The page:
According to a 2018 budget draft published by energy reporter Amy Harder, the president has proposed cutting fiscal year 2018 funding for the DOE Office of Energy Efficiency and Renewable Energy (EERE) to only $636 million, a 69% reduction from the $2.1 billion it is enjoying during the current fiscal year.... This would include a 70% cut in funding for renewable energy programs to only $134 million. And while the president is proposing cuts to DOE across the board, he is only proposing a 31% cut to nuclear energy programs and a 54% cut to fossil fuel funding at DOE.
Short story, given the current leadership in Washington, anything can come out of the budget process. Yes, in the past when budgets are enacted mid-year, it's been typical that the laws in place on Jan 1 were active until that point. Not always though and precedent would mean nothing with this group.
 

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Yes, we're in the 70.5+ category, have arranged our finances to pay very little income tax. This year, we'll be taking a much larger IRA disbursement to use all the $7,500 tax credit. It just reduces what we'd have had to pay eventually.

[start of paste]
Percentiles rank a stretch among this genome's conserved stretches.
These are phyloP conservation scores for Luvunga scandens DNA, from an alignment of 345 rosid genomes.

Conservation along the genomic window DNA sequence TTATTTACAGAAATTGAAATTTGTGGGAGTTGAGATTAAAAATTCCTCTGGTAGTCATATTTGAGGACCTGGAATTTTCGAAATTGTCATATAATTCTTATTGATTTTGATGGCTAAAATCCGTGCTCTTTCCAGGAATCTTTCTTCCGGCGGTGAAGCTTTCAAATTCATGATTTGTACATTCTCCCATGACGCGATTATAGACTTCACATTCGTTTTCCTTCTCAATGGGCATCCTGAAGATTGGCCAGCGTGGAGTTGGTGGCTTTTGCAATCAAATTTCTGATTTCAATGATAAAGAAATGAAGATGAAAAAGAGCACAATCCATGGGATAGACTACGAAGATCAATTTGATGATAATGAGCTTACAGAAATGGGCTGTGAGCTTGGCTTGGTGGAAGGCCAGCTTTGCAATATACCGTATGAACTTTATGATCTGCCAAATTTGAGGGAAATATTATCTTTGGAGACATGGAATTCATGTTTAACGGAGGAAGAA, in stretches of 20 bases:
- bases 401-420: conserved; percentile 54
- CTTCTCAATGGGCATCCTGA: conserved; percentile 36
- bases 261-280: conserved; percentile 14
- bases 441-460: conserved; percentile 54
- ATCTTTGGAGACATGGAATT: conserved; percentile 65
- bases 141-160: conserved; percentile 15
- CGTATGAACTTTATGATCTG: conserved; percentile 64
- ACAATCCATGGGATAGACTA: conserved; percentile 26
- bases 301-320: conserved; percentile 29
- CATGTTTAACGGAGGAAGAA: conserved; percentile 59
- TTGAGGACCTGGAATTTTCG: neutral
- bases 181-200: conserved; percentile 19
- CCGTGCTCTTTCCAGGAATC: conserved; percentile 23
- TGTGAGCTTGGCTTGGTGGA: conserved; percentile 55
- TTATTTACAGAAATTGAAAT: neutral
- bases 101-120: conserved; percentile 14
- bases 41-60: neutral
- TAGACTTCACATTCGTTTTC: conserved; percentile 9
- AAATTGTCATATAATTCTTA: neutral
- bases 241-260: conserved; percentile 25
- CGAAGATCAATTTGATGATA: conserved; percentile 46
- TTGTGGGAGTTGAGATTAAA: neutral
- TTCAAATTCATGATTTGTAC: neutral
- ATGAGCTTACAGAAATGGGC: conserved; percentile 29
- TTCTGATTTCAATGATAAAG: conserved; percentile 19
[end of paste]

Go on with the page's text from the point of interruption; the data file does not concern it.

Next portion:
And yes, we love our Bolt more each time we use it for everyday errand running. Just today, we discussed we couldn't remember our last stop at the gas pumps with the ICE. But it's not about fuel savings; the Bolt is just way more fun to drive.

In a rational world, we'd sell the ICE and rent for the few highway trips during the year. Definitely would be more cost-effective than maintaining the ICE SUV, insurance and depreciation.

jack vines